6 women from the MSU community and Mid-Michigan honored with the 2021 Inspiration Prize


On February 3, the MSU Center for Gender in Global Context (GenCen) presented six exceptional women with the 2021 Inspiration Award.

The Inspiration Awards spotlight MSU’s Mid-Michigan employees, students and community members who demonstrate inclusive action and influence for gender equality and social justice, according to the GenCen website.

Three award categories have been awarded since 2014: Professional Achievement, Community Engagement and Culture of Empowerment. In 2019, a fourth award was introduced: the Greater Lansing Inspirational Woman of the Year Award.

Three recipients are MSU professors, two are students, and one is a member of the Mid-Michigan community of the Ingham County Department of Health.

Beronda Montgomery, MSU Foundation Professor of Biochemistry and Molecular Biology and Microbiology and Molecular Genetics, received the Culture of Empowerment Award.

“The Montgomery Lab pursues a common research theme of understanding how individuals perceive, react to, and are affected by the environments in which they exist. Primary research is focused on the responses of photosynthetic organisms to external light signals,” according to the page of Montgomery Faculty.

The Culture of Empowerment Award is presented to the woman who has best demonstrated her dedication to the advancement and empowerment of women on campus and in the community through mentorship, programs and other leadership opportunities. , according to the award’s website.

Hui “Cathy” Liu, MSU professor in the sociology department and director of the Family and Population Health Laboratory (FPH), received the Professional Excellence Award.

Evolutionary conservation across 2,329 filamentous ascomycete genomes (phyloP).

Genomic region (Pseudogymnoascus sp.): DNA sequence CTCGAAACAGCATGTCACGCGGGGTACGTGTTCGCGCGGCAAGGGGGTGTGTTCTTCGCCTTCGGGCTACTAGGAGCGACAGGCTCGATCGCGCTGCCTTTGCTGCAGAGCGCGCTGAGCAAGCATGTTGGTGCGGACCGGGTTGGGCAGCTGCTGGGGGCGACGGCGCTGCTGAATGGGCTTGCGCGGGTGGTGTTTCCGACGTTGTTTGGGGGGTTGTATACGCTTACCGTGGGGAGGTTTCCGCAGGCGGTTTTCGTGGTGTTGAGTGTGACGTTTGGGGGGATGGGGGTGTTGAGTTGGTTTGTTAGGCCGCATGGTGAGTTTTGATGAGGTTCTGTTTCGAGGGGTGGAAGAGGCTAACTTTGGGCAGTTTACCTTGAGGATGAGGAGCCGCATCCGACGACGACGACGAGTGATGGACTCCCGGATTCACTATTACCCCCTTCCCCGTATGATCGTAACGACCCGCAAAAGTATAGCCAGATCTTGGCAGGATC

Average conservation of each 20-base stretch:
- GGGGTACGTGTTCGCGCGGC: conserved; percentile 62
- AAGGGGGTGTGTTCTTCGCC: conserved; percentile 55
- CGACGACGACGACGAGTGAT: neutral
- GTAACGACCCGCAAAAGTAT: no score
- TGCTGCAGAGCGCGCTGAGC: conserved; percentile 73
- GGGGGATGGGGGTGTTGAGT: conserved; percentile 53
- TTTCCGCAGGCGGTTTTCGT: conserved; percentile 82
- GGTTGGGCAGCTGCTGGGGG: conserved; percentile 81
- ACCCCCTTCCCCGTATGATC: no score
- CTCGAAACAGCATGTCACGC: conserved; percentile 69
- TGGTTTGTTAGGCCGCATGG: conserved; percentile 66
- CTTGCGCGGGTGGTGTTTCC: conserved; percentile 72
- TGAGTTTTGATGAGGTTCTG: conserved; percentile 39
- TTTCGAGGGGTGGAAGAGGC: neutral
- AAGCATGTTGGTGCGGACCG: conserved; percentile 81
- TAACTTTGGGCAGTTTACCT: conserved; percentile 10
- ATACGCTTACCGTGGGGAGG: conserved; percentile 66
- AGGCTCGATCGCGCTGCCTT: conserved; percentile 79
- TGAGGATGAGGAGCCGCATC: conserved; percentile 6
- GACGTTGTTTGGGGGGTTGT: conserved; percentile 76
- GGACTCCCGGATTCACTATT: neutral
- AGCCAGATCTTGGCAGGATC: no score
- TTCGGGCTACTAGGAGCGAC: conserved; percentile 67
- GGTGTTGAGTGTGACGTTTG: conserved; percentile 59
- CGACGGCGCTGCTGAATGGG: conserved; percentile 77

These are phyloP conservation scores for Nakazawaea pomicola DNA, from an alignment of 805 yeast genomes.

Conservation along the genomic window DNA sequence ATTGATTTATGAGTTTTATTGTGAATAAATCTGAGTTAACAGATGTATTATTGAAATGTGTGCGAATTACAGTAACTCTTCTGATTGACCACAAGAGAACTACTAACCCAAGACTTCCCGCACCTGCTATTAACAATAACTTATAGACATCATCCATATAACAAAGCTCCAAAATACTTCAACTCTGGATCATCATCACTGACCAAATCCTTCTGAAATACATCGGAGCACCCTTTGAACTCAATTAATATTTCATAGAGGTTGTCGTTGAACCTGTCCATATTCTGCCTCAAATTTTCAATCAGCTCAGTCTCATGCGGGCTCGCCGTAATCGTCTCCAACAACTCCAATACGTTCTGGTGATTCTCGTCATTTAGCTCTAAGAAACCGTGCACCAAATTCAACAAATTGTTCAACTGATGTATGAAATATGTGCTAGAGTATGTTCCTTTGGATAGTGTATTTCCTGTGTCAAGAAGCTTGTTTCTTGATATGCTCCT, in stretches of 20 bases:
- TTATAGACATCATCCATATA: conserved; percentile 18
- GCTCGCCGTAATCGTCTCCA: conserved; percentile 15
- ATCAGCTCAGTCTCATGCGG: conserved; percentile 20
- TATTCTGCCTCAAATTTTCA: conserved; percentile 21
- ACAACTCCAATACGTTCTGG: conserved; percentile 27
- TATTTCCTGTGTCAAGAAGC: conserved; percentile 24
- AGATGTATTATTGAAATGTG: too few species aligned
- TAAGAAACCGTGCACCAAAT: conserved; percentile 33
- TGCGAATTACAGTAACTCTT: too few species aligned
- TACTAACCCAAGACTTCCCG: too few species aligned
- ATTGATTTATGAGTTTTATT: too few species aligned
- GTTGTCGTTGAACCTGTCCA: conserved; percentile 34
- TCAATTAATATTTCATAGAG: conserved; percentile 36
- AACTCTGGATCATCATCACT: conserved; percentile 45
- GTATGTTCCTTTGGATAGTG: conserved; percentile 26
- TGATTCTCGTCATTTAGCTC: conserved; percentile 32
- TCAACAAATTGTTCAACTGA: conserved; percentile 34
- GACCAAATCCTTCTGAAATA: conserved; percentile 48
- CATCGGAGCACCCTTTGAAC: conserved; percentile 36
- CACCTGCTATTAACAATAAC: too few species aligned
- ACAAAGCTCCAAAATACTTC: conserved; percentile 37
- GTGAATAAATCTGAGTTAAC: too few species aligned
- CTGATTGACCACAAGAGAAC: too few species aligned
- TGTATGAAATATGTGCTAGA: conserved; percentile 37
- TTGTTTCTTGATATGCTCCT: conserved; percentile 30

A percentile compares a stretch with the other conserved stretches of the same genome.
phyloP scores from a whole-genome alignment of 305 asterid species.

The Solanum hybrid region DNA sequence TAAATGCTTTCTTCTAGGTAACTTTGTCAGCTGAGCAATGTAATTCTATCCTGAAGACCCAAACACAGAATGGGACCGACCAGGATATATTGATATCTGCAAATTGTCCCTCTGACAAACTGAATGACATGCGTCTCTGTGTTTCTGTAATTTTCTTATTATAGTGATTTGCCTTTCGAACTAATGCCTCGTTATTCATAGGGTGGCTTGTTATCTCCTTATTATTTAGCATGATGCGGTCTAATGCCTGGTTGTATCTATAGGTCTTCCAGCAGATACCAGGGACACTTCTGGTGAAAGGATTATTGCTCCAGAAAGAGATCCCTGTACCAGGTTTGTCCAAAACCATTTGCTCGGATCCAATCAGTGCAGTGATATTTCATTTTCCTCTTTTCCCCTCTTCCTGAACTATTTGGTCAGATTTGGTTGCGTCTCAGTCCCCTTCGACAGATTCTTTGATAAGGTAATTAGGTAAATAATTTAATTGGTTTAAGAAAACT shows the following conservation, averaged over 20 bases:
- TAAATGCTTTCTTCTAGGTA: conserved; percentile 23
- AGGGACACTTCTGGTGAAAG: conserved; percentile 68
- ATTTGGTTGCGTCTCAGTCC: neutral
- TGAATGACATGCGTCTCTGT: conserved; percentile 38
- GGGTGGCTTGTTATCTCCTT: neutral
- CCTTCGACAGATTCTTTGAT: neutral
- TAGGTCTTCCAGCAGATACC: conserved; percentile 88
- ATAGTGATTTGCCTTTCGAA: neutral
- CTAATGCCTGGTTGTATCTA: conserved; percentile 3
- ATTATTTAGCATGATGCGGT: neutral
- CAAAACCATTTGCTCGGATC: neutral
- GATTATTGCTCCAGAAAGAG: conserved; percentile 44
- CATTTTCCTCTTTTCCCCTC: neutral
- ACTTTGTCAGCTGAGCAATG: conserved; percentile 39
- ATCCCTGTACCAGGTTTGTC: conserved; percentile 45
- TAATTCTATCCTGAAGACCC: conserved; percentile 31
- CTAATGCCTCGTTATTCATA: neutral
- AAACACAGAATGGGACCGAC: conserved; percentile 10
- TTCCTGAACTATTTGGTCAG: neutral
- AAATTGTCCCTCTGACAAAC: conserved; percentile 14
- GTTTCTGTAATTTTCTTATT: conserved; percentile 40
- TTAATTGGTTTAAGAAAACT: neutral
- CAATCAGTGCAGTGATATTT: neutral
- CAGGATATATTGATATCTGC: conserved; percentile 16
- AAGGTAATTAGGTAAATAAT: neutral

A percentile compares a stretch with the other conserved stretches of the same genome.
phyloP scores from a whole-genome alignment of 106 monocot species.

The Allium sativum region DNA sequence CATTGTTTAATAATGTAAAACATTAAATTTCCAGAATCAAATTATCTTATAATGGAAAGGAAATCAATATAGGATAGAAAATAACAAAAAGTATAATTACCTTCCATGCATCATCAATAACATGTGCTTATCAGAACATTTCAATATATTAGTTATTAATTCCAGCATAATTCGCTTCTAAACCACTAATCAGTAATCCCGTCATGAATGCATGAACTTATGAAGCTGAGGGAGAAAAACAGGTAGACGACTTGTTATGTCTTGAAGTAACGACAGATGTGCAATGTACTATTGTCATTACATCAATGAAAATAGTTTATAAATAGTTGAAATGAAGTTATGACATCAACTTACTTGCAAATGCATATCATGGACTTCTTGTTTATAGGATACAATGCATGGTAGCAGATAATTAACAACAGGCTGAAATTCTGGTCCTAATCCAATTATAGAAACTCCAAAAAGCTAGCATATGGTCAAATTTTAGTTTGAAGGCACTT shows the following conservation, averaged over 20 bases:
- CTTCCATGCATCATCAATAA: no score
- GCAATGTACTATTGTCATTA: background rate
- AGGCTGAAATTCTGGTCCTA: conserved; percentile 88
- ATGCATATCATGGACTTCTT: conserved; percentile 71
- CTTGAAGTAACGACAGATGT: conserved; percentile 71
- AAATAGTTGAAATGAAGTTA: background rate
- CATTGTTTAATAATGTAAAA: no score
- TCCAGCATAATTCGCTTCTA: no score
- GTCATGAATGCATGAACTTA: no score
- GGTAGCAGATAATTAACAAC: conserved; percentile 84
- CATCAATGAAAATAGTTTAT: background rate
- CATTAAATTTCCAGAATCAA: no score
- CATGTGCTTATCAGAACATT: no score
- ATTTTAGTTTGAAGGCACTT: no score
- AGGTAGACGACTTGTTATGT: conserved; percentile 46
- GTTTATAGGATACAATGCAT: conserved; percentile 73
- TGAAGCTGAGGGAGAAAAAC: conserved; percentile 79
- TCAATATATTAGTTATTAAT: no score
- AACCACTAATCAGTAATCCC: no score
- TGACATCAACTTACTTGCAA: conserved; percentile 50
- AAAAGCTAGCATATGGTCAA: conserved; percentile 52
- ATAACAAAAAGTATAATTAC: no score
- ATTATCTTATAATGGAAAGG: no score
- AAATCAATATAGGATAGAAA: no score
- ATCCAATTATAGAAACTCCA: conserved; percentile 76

The Professional Excellence Award represents a woman with unique drive and passion for her career and positively contributes to MSU’s culture of excellence, according to the website.

Liu’s research is guided by “an aging and life course perspective to study the social determinants of population health.”

According to his MSU biography, Liu “focused on the use of innovative quantitative methods to develop, test and promote scientific understanding of marital and family processes related to the health and well-being of the population over the lifespan. “.

Farha Abbasi, assistant professor in the Department of Psychiatry at MSU and recipient of the MSU Community Engagement Award, said in an email that her professional journey so far has been “in a nutshell, relentless, as stand under the scorching desert. sun, withered and naked. ”

Abbasi’s interests are “cultural psychiatry and teaching medical students how to provide culturally appropriate care to Muslim patients.” She works directly with the American Muslim community to encourage integration rather than isolation from mainstream society, ”according to her professor page.

As a mental health care provider, Abbasi has come to realize the stigma and shame that silences mental illness.

“I knew that to take this I had to go into the trenches and once I do, there will be no turning back,” Abbasi said. “It was a 15 year journey of personal loss and professional sacrifice and now at last I am starting to see an oasis.”